The Federal Reserve must do more to fight inflation in an economy radically changed by the pandemic, conditions in China, the war in Ukraine. and climate change.
Zooming and other collaborative technologies that enable more work from home are leaving offices half empty and downtown restaurants and other services with many fewer patrons. Urban zoning rules and limited supplies of buildable suburban land, construction materials and skilled labor have pushed up rents and suburban home prices.
Globalization no longer a deflationary force
Western businesses are finding China a less attractive destination for manufacturing and investment. In parts, this owes to President Donald Trump’s tariffs that are now sustained by President Joe Biden, President Xi Jinping’s antibusiness machinations and clumsy COVID response, and the fallout from China’s real estate and financing bubbles.
Official data show foreign investment in China rising but a lot of that is domestic investment round tripping through Hong Kong. And Chinese manufacturers are pouring into Mexico to take advantage of its free-trade status with the United States where logistics are more difficult and labor costs higher.
Those and other diversifications of supply chains instigated by COVID bottlenecks reduce the downward pressures on prices and wages afforded by globalization in recent decades.
Among the largest oil
suppliers, sanctions on Iran and Russia are not likely to be removed by a new deal on nuclear weapons or an end to the war in Ukraine. Biden has aggravated relations with Saudi Arabia and virtually shut down leasing on federal lands.
Large mismatch in skills
The most striking characteristic of labor markets is not low unemployment but rather the mismatch between the skills of the unemployed and what businesses need.
Consequently, as the unemployment rate has declined, the ratio of jobs offered to job seekers has hovered at historic highs. Unemployment may have to ratchet up to at least 6.5% for two years to adequately curb wage pressures on inflation.
On the demand side, Biden’s pandemic relief and infrastructure packages, the Chips Act, and student-loan forgiveness is adding about $3.3 trillion in new spending power on top of the trillions added by Trump.
Since the month before the pandemic began, retail sales are up 30%—8% after adjusting for inflation. That new demand far exceeds the capacity of the economy to produce additional goods and services.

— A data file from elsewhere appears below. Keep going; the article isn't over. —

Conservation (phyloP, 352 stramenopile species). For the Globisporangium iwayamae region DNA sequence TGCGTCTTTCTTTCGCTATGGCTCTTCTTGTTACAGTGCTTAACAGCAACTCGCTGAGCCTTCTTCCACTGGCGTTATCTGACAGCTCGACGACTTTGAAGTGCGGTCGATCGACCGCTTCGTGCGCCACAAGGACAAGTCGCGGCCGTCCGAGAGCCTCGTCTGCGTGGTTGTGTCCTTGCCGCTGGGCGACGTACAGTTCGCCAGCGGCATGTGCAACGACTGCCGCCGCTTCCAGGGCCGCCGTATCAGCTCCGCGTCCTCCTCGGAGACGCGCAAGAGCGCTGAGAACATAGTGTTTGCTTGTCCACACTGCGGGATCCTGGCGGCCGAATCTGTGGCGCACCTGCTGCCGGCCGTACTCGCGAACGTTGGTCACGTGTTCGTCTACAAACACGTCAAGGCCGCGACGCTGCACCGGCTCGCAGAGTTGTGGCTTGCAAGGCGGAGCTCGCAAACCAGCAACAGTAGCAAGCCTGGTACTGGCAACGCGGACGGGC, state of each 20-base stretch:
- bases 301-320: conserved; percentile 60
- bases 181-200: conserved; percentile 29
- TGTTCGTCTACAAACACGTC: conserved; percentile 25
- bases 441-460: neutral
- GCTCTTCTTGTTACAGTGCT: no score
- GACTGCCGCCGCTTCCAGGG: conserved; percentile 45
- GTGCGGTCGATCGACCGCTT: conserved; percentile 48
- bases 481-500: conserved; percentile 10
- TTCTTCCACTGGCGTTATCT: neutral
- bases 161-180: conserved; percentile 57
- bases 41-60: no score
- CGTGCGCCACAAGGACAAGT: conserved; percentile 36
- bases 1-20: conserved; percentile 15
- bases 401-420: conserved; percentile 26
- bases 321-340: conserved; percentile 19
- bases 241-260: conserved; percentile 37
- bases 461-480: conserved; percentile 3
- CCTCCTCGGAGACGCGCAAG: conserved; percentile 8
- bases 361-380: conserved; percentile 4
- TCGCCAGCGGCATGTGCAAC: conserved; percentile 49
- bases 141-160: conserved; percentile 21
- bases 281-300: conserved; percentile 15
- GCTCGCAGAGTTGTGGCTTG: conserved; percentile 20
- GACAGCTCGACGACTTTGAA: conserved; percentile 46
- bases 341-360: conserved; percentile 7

In the 12 months ending in August, the headline CPI was up 8.3%—off its postpandemic high of 9.1% in June. Almost all the pullback was caused by a moderation in gasoline prices that won’t be permanent. Biden has been pumping large amounts of oil from the Strategic Petroleum Reserve to get him through the midterm elections and that is a finite resource.
And now for the bad news.
The Fed isn’t doing enough
The trend in all measures of core inflation—those that strip out volatile food, energy and sometimes items like used cars—continues to head up. At more than 6%, it could be stuck at a high level.
After taking the helm in August 1979, Paul Volcker raised the federal funds rate 6.7 percentage points in eight months.
Yet, Powell’s economy is beset by more structural problems. Both men faced troubling conditions in oil markets, but Presidents Jimmy Carter and Ronald Reagan were looking to enable domestic production not shut down drilling on federal lands.
Carter and Reagan were deregulating to lower business costs and boost competition, whereas Biden is going in the reverse direction. Add to these climate change and the shift to green energy, work from home, labor-market mismatches and the like, and Powell should be doing more not less than Volcker did.
Also, with $3 trillion sitting in household and nonprofit savings and checking accounts from excessive pandemic saving and Biden’s aggressive fiscal posture, raising interest rates and running down the Fed balance sheet are not having a huge impact outside the housing market.
The banks are losing deposits as households, nonprofits and businesses shift back into money-market funds and bonds
However, consumers still feel richer and can keep on spending, and banks still have more deposits than they need to fund their loan books.
Facing a charging wild boar, Powell has eschewed his big rifle for a peashooter.
After Volcker’s initial volleys of rate increases, the U.S. economy slipped into recession in early 1980. He pulled back on interest rates but once the economy was on the mend, he really got religion and raised the federal funds rate to 19% in early 1981.
Powell needs to take those kinds of actions now.
Peter Morici is an economist and emeritus business professor at the University of Maryland, and a national columnist.